4 months, 16 days ago

Uber’s Defeat Device and Denial of Service

Perhaps you already know about Distributed Denial of Service (DDOS). In this post, I’m going to talk about something quite different, which we might call Centralized Denial of Service.

This week we learned that Uber had developed a defeat device called Greyball – a fake Uber app whose purpose was to frustrate investigations by regulators and law enforcement, especially designed for those cities where regulators were suspicious of the Uber model.

In 2014, Erich England, a code enforcement inspector in Portland, Oregon, tried to hail an Uber car downtown in a sting operation against the company. However, Uber recognized that Mr England was a regulator, and cancelled his booking. 

It turns out that Uber had developed algorithms to be suspicious of such people. According to the New York Times, grounds for suspicion included trips to and from law enforcement offices, or credit cards associated with selected public agencies. (Presumably there were a number of false positives generated by excessive suspicion or Überverdacht.)

But as Adrienne Lafrance points out, if a digital service provider can deny service to regulators (or people it suspects to be regulators), it can also deny service on other grounds. She talks to Ethan Zuckerman, the director of the Center for Civic Media at MIT, who observes that

“Greyballing police may primarily raise the concern that Uber is obstructing justice, but Greyballing for other reasons—a bias against Muslims, for instance—would be illegal and discriminatory, and it would be very difficult to make the case it was going on.”

One might also imagine Uber trying to discriminate against people with extreme political opinions, and defending this in terms of the safety of their drivers. Or discriminating against people with special needs, such as wheelchair users.

Typically, people who are subject to discrimination have less choice of service providers, and a degraded service overall. But if there is a defacto monopoly, which is of course where Uber wishes to end up in as many cities as possible, then its denial of service is centralized and more extreme. Once you have been banned by Uber, and once Uber has driven all the other forms of public transport out of existence, you have no choice but to walk.

Mike Isaac, How Uber Deceives the Authorities Worldwide (New York Times, 3 March 2017)

Adrienne LaFrance, Uber’s Secret Program Raises Questions About Discrimination (The Atlantic, 3 March 2017)

6 months, 20 days ago

The Unexpected Happens

When Complex Event Processing (CEP) emerged around ten years ago, one of the early applications was real-time risk management. In the financial sector, there was growing recognition for the need for real-time visibility – continuous calibration of positions – in order to keep pace with the emerging importance of algorithmic trading. This is now relatively well-established in banking and trading sectors; Chemitiganti argues that the insurance industry now faces similar requirements.

In 2008, Chris Martins, then Marketing Director for CEP firm Apama, suggested considering CEP as a prospective “dog whisperer” that can help manage the risk of the technology “dog” biting its master.

But “dog bites master” works in both directions. In the case of Eliot Spitzer, the dog that bit its master was the anti money-laundering software that he had used against others.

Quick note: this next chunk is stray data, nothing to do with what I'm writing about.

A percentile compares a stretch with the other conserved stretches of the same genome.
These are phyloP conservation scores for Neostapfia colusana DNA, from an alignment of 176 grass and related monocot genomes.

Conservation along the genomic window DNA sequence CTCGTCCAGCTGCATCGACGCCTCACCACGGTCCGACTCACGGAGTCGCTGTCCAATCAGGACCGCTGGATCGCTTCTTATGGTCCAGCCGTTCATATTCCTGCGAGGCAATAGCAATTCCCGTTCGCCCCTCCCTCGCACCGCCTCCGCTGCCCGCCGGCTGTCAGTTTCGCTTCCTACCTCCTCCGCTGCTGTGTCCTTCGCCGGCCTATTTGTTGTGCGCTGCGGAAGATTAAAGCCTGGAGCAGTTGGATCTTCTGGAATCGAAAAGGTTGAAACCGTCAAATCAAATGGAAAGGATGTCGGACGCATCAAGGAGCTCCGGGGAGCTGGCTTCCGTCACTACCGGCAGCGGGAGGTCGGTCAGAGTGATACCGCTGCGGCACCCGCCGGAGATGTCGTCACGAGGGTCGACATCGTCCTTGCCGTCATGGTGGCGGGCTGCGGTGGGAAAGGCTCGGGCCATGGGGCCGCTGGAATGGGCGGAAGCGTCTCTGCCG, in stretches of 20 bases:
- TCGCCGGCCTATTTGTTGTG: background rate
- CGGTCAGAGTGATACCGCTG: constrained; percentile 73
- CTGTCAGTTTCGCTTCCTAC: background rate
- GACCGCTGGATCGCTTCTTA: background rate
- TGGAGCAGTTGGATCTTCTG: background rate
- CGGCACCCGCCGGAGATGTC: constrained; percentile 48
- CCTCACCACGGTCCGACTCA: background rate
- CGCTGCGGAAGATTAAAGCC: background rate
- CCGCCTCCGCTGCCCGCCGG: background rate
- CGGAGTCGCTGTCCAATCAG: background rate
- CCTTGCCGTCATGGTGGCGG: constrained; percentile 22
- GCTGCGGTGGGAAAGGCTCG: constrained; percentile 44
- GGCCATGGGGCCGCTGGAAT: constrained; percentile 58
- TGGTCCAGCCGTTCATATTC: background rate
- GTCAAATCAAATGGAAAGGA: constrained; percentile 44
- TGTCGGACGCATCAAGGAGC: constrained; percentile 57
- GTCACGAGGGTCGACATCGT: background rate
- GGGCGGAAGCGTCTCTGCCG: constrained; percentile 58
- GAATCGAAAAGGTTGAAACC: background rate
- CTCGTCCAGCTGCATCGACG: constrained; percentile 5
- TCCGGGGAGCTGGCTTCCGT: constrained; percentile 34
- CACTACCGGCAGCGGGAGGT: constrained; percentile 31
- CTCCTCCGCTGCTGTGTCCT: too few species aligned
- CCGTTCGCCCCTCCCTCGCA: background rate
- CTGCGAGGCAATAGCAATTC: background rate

And in the case of algorithmic trading, it seems we can no longer be sure who is master – whether black swan events are the inevitable and emergent result of excessive complexity, or whether hostile agents are engaged in a black swan breeding programme.  One of the first CEP insiders to raise this concern was John Bates, first as CTO at Apama and subsequently with Software AG. (He now works for a subsidiary of SAP.)

from Dark Pools by Scott Patterson

And in 2015, Bates wrote that “high-speed trading algorithms are an alluring target for cyber thieves”.

So if technology is capable of both generating unexpected events and amplifying hostile attacks, are we being naive to imagine we use the same technology to protect ourselves?

Perhaps, but I believe there are some productive lines of development, as I’ve discussed previously on this blog and elsewhere.

1. Organizational intelligence – not relying either on human intelligence alone or on artificial intelligence alone, but looking for establishing sociotechnical systems that allow people and algorithms to collaborate effectively.

2. Algorithmic biodiversity – maintaining multiple algorithms, developed by different teams using different datasets, in order to detect additional weak signals and generate “second opinions”.

John Bates, Algorithmic Terrorism (Apama, 4 August 2010). To Catch an Algo Thief (Huffington Post, 26 Feb 2015)

John Borland, The Technology That Toppled Eliot Spitzer (MIT Technology Review, 19 March 2008) via Adam Shostack, Algorithms for the War on the Unexpected (19 March 2008)

Vamsi Chemitiganti, Why the Insurance Industry Needs to Learn from Banking’s Risk Management Nightmares.. (10 September 2016)

Theo Hildyard, Pillar #6 of Market Surveillance 2.0: Known and unknown threats (Trading Mesh, 2 April 2015)

Neil Johnson et al, Financial black swans driven by ultrafast machine ecology (arXiv:1202.1448 [physics.soc-ph], 7 Feb 2012)

Chris Martins, CEP and Real-Time Risk – “The Dog Whisperer” (Apama, 21 March 2008)

Scott Patterson, Dark Pools – The Rise of A. I. Trading Machines and the Looming Threat to Wall Street (Random House, 2013). See review by David Leinweber, Are Algorithmic Monsters Threatening The Global Financial System? (Forbes, 11 July 2012)

Richard Veryard, Building Organizational Intelligence (LeanPub, 2012)

Related Posts

The Shelf-Life of Algorithms (October 2016)